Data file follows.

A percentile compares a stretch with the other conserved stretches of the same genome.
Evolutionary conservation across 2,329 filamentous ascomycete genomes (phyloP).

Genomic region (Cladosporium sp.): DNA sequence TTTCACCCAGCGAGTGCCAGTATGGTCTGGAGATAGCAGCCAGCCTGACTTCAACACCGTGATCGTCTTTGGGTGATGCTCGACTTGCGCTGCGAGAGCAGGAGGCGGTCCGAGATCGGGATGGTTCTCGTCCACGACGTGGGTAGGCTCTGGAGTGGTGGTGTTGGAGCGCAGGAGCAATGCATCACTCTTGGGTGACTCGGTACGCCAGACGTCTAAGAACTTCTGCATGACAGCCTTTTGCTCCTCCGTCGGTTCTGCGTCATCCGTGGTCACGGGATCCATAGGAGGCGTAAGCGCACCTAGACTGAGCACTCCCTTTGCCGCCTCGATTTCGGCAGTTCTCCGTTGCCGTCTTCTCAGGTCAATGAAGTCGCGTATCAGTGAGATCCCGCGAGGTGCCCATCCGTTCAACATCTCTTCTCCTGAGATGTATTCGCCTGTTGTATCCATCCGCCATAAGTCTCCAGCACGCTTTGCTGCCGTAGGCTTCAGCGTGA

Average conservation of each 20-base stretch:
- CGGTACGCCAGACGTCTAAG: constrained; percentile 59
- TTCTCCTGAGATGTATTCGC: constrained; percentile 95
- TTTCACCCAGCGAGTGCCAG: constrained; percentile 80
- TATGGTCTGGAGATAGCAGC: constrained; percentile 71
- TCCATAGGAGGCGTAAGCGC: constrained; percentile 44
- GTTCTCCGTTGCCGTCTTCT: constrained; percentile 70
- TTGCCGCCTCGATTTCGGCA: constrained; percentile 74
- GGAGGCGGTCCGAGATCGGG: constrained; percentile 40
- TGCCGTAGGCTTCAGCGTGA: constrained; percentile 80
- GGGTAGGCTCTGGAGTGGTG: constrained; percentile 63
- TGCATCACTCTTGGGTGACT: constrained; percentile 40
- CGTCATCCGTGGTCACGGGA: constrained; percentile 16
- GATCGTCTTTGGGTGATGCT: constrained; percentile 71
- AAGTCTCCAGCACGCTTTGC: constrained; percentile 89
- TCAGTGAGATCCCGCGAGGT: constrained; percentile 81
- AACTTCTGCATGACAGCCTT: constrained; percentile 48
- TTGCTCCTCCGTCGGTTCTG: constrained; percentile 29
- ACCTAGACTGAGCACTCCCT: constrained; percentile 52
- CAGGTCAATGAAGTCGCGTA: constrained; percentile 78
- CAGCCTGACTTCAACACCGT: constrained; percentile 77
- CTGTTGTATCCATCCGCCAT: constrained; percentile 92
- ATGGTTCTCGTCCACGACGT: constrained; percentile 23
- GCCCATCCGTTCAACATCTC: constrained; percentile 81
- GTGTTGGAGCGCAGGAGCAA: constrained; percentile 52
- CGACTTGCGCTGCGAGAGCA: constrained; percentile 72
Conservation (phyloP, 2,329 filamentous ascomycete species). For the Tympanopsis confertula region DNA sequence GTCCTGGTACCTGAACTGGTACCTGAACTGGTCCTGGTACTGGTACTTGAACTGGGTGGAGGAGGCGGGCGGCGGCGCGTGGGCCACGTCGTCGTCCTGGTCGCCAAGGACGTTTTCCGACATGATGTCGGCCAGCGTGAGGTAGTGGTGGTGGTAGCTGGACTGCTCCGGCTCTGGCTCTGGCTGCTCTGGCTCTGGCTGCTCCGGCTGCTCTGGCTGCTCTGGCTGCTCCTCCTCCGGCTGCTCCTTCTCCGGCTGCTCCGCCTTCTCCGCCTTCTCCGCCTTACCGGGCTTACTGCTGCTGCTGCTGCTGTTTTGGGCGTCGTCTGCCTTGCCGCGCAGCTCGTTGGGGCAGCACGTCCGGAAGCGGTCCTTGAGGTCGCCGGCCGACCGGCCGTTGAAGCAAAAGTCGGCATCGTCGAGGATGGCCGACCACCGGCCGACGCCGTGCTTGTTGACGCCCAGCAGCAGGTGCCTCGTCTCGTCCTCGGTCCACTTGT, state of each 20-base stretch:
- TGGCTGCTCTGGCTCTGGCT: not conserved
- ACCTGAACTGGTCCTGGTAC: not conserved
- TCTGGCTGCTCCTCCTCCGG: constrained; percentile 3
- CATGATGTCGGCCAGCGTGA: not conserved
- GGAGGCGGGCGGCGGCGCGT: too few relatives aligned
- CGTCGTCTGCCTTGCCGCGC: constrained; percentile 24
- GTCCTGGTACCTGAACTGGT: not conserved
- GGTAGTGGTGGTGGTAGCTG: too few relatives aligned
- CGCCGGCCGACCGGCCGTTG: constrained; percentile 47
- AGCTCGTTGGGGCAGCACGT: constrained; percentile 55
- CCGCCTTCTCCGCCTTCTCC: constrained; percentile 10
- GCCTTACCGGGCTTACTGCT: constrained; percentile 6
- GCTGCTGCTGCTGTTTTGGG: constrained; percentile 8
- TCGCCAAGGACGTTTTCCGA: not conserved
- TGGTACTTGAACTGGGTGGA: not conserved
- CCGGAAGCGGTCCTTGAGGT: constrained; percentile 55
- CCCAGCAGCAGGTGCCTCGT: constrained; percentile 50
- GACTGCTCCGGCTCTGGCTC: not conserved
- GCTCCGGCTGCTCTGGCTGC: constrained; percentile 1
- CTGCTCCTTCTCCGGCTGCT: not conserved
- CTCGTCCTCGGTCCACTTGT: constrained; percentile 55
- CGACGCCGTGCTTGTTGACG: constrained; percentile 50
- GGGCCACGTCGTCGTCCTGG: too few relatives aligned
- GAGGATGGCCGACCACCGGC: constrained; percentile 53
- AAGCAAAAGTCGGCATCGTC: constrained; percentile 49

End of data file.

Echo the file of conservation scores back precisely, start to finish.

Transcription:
A percentile compares a stretch with the other conserved stretches of the same genome.
Evolutionary conservation across 2,329 filamentous ascomycete genomes (phyloP).

Genomic region (Cladosporium sp.): DNA sequence TTTCACCCAGCGAGTGCCAGTATGGTCTGGAGATAGCAGCCAGCCTGACTTCAACACCGTGATCGTCTTTGGGTGATGCTCGACTTGCGCTGCGAGAGCAGGAGGCGGTCCGAGATCGGGATGGTTCTCGTCCACGACGTGGGTAGGCTCTGGAGTGGTGGTGTTGGAGCGCAGGAGCAATGCATCACTCTTGGGTGACTCGGTACGCCAGACGTCTAAGAACTTCTGCATGACAGCCTTTTGCTCCTCCGTCGGTTCTGCGTCATCCGTGGTCACGGGATCCATAGGAGGCGTAAGCGCACCTAGACTGAGCACTCCCTTTGCCGCCTCGATTTCGGCAGTTCTCCGTTGCCGTCTTCTCAGGTCAATGAAGTCGCGTATCAGTGAGATCCCGCGAGGTGCCCATCCGTTCAACATCTCTTCTCCTGAGATGTATTCGCCTGTTGTATCCATCCGCCATAAGTCTCCAGCACGCTTTGCTGCCGTAGGCTTCAGCGTGA

Average conservation of each 20-base stretch:
- CGGTACGCCAGACGTCTAAG: constrained; percentile 59
- TTCTCCTGAGATGTATTCGC: constrained; percentile 95
- TTTCACCCAGCGAGTGCCAG: constrained; percentile 80
- TATGGTCTGGAGATAGCAGC: constrained; percentile 71
- TCCATAGGAGGCGTAAGCGC: constrained; percentile 44
- GTTCTCCGTTGCCGTCTTCT: constrained; percentile 70
- TTGCCGCCTCGATTTCGGCA: constrained; percentile 74
- GGAGGCGGTCCGAGATCGGG: constrained; percentile 40
- TGCCGTAGGCTTCAGCGTGA: constrained; percentile 80
- GGGTAGGCTCTGGAGTGGTG: constrained; percentile 63
- TGCATCACTCTTGGGTGACT: constrained; percentile 40
- CGTCATCCGTGGTCACGGGA: constrained; percentile 16
- GATCGTCTTTGGGTGATGCT: constrained; percentile 71
- AAGTCTCCAGCACGCTTTGC: constrained; percentile 89
- TCAGTGAGATCCCGCGAGGT: constrained; percentile 81
- AACTTCTGCATGACAGCCTT: constrained; percentile 48
- TTGCTCCTCCGTCGGTTCTG: constrained; percentile 29
- ACCTAGACTGAGCACTCCCT: constrained; percentile 52
- CAGGTCAATGAAGTCGCGTA: constrained; percentile 78
- CAGCCTGACTTCAACACCGT: constrained; percentile 77
- CTGTTGTATCCATCCGCCAT: constrained; percentile 92
- ATGGTTCTCGTCCACGACGT: constrained; percentile 23
- GCCCATCCGTTCAACATCTC: constrained; percentile 81
- GTGTTGGAGCGCAGGAGCAA: constrained; percentile 52
- CGACTTGCGCTGCGAGAGCA: constrained; percentile 72
Conservation (phyloP, 2,329 filamentous ascomycete species). For the Tympanopsis confertula region DNA sequence GTCCTGGTACCTGAACTGGTACCTGAACTGGTCCTGGTACTGGTACTTGAACTGGGTGGAGGAGGCGGGCGGCGGCGCGTGGGCCACGTCGTCGTCCTGGTCGCCAAGGACGTTTTCCGACATGATGTCGGCCAGCGTGAGGTAGTGGTGGTGGTAGCTGGACTGCTCCGGCTCTGGCTCTGGCTGCTCTGGCTCTGGCTGCTCCGGCTGCTCTGGCTGCTCTGGCTGCTCCTCCTCCGGCTGCTCCTTCTCCGGCTGCTCCGCCTTCTCCGCCTTCTCCGCCTTACCGGGCTTACTGCTGCTGCTGCTGCTGTTTTGGGCGTCGTCTGCCTTGCCGCGCAGCTCGTTGGGGCAGCACGTCCGGAAGCGGTCCTTGAGGTCGCCGGCCGACCGGCCGTTGAAGCAAAAGTCGGCATCGTCGAGGATGGCCGACCACCGGCCGACGCCGTGCTTGTTGACGCCCAGCAGCAGGTGCCTCGTCTCGTCCTCGGTCCACTTGT, state of each 20-base stretch:
- TGGCTGCTCTGGCTCTGGCT: not conserved
- ACCTGAACTGGTCCTGGTAC: not conserved
- TCTGGCTGCTCCTCCTCCGG: constrained; percentile 3
- CATGATGTCGGCCAGCGTGA: not conserved
- GGAGGCGGGCGGCGGCGCGT: too few relatives aligned
- CGTCGTCTGCCTTGCCGCGC: constrained; percentile 24
- GTCCTGGTACCTGAACTGGT: not conserved
- GGTAGTGGTGGTGGTAGCTG: too few relatives aligned
- CGCCGGCCGACCGGCCGTTG: constrained; percentile 47
- AGCTCGTTGGGGCAGCACGT: constrained; percentile 55
- CCGCCTTCTCCGCCTTCTCC: constrained; percentile 10
- GCCTTACCGGGCTTACTGCT: constrained; percentile 6
- GCTGCTGCTGCTGTTTTGGG: constrained; percentile 8
- TCGCCAAGGACGTTTTCCGA: not conserved
- TGGTACTTGAACTGGGTGGA: not conserved
- CCGGAAGCGGTCCTTGAGGT: constrained; percentile 55
- CCCAGCAGCAGGTGCCTCGT: constrained; percentile 50
- GACTGCTCCGGCTCTGGCTC: not conserved
- GCTCCGGCTGCTCTGGCTGC: constrained; percentile 1
- CTGCTCCTTCTCCGGCTGCT: not conserved
- CTCGTCCTCGGTCCACTTGT: constrained; percentile 55
- CGACGCCGTGCTTGTTGACG: constrained; percentile 50
- GGGCCACGTCGTCGTCCTGG: too few relatives aligned
- GAGGATGGCCGACCACCGGC: constrained; percentile 53
- AAGCAAAAGTCGGCATCGTC: constrained; percentile 49